Zinc injection achieves the noted benefits via mechanisms at the molecular level. As zinc is incorporated into the oxide films of wetted surfaces in an operating PWR, it changes the morphology and composition of oxide films, thereby changing their corrosion characteristics. In addition, it is believed that zinc displaces nickel and cobalt from the crystalline lattice sites in the inner layer of system surfaces. With time, this process makes the oxide layers thinner, more stable and more protective.

Zinc impact on PWR primary chemistry

Farley Unit 2 was the first plant to inject zinc starting in 1994. Farley used naturally-occurring zinc acetate and targeted an RCS zinc concentration of 35-40 ppb. Naturally-occurring zinc consists of 48.6% Zn-64, 27.9% Zn-66, 4.1% Zn-67, 18.8% Zn-68, and 0.6% Zn-70 [3]. In the presence of a neutron flux, Zn-64 can absorb a neutron to become Zn-65, which is radioactive (1.1 MeV gamma) with a 243.8 day half-life. Therefore, plants adding natural zinc experience a smaller radiation dose benefit because of the production of Zn-65. Similarly high target zinc concentration programmes were implemented in the U.S. at Farley 1, Diablo Canyon 1 and 2 and Beaver Valley 1. In the mid-1990s, the large difference in cost between natural and depleted zinc favoured injection programmes using natural zinc.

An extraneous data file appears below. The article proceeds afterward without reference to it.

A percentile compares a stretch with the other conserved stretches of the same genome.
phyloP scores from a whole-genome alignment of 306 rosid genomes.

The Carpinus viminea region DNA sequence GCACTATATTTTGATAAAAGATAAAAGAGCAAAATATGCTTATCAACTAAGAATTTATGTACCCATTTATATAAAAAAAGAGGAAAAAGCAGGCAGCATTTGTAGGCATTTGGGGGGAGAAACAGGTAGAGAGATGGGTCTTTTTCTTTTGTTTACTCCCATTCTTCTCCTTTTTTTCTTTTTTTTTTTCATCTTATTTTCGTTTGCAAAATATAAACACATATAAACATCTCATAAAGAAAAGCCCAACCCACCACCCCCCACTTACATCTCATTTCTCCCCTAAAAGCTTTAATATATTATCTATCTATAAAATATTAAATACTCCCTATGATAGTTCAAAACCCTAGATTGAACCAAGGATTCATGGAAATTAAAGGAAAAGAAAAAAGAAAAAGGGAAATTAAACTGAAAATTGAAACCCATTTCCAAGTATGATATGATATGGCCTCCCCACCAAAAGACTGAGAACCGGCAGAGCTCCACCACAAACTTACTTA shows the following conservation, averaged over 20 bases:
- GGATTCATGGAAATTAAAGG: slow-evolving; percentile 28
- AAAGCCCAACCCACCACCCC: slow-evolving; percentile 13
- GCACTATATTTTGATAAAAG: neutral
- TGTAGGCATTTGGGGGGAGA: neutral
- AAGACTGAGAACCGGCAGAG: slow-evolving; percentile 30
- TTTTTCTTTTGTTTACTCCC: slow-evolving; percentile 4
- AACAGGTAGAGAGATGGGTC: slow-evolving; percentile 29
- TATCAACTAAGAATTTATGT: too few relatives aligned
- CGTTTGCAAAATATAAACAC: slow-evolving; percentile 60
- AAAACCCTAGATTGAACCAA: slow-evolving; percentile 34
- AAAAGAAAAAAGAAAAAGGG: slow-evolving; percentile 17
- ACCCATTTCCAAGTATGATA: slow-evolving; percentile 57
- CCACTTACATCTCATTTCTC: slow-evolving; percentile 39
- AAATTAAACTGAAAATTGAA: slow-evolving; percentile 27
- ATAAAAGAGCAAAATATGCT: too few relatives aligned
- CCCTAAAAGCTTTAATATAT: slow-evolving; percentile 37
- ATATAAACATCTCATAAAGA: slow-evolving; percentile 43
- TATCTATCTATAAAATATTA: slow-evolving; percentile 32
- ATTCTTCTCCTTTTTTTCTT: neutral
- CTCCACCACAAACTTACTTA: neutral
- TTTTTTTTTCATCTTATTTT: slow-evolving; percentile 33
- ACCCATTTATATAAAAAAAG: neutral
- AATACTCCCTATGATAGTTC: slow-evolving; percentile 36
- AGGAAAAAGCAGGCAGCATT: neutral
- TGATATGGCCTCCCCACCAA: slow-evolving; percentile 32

Subsequent zinc injection projects using depleted zinc demonstrated that additional dose rate reductions could be achieved. Depleted zinc does not introduce Zn-64 into the coolant, thereby avoiding the creation of Zn-65 and enabling greater dose rate reductions. To date all of the U.S. plants that once employed natural zinc have transitioned to depleted zinc, a shift further supported by the significant cost reduction in depleted zinc. Additionally, all of these plants noted a reduction, or levelling, in system zinc demand and an increase in the contribution of 65Zn to the dose-impacting radioisotopes while still using natural zinc.